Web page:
UBC Hopyard. Photo credit: Jeffrey Preiss

Jeffrey Preiss 

Cascade, Mt. Hood, Fuggle and Golding are the only four that remain.  But growing and flourishing, these four hop varieties stand tall thanks to the passion and sweat of the UBC Hops Farm Intern. 

There has been a steady growth in microbrewing in Vancouver.  Alongside growth has been a willingness by local home brewers to purchase local hops.  Add the fact that students love almost anything to do with beer, and a perfect match is made. 

The UBC hopyard—a sustainable, organic, small-scale, and community centric hop farm—is located at the UBC Farm.  It supplies hops grown exclusively in Vancouver.  Blake Allen, a human geography major graduating this spring, was the 2013 hopyard intern and responsible for the hops. 

Blake Allen

It’s easy to visit the farm with Blake whose eyes are filled with pride as he speaks about the hops.  “I have brewed three batches of beer myself with the hops from the farm.  One of them was the best batch of brew I ever made hands down,” states Blake.  

Before becoming the intern, Blake had been obsessed with learning all he could about hops.  “You would have seen me with a hop book in my hands almost everyday.”  Nothing held him back when he heard about the internship.  It was the perfect opportunity to integrate his personal passion with his academic study.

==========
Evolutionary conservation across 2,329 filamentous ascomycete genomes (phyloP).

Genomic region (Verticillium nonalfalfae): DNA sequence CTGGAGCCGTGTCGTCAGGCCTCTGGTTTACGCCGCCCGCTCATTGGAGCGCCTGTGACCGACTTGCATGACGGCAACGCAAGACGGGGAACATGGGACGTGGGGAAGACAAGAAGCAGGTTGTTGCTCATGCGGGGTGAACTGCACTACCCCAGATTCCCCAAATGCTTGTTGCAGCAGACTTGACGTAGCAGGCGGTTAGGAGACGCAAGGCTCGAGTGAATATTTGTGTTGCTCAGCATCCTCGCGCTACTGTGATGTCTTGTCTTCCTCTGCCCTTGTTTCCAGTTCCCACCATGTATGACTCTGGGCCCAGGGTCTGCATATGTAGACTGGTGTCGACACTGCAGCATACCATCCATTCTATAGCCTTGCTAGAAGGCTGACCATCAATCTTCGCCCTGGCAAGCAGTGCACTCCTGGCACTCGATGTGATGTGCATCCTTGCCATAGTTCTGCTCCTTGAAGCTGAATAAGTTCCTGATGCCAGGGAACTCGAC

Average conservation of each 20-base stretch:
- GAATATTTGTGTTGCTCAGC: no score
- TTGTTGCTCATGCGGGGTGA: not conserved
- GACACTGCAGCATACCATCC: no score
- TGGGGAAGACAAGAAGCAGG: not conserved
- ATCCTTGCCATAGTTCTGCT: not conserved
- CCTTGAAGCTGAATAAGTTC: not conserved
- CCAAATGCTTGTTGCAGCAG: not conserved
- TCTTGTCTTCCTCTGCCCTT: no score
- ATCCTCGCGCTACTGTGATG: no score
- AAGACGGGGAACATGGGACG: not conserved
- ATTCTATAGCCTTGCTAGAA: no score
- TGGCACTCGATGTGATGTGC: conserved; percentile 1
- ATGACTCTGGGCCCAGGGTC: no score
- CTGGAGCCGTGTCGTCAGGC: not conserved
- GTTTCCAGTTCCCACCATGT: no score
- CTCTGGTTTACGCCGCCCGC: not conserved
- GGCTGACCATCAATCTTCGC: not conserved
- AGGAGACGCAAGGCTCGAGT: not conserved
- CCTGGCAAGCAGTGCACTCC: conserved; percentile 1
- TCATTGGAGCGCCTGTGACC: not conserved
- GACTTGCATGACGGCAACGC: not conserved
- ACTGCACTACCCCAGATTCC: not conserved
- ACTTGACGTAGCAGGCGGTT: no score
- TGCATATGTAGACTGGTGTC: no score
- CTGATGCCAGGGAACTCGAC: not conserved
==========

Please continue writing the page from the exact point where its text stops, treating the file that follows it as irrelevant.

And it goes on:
The hopyard was originally started in 2010 as self-directed student project undertaken by Scott Bell.  Planting rhizomes, the clips of root shoots, grew the hops which now easily reach 10 to 12 feet high.  Hops are perennial and rigorous, and they attach to almost anything as they shoot upwards. 

“The most fantastic feeling is when I go to the farm after not being there for a few days and see that the hops have grown another foot,” says Blake with a hand gesture reaching up to the sky.  “It’s quite magical to see that progress.” 

Under Blake’s care, 2013 was the first substantial year of growth for the hopyard.  Blake turned his attention on continuing to build relationships with Vancouver’s home-brew community and created a business marketing plan to promote a u-pick that took place in late August.  

Blake not only learned hands-on skills on how to grow and maintain hops, but also the business, marketing, and community outreach sides of farming.  Skills he can apply beyond his outdoor classroom.  His internship included a directed studies course with Dr. Jim Vercammen.  In addition, Blake worked closely with UBC Farm staff. 

Now that Blake is graduating, he hopes the hopyard will continue to succeed.  And even though the vines are just beginning to grow for this summer, you can bet that Blake is already planning to visit during the 2014 harvest season in late August.

June 3, 2014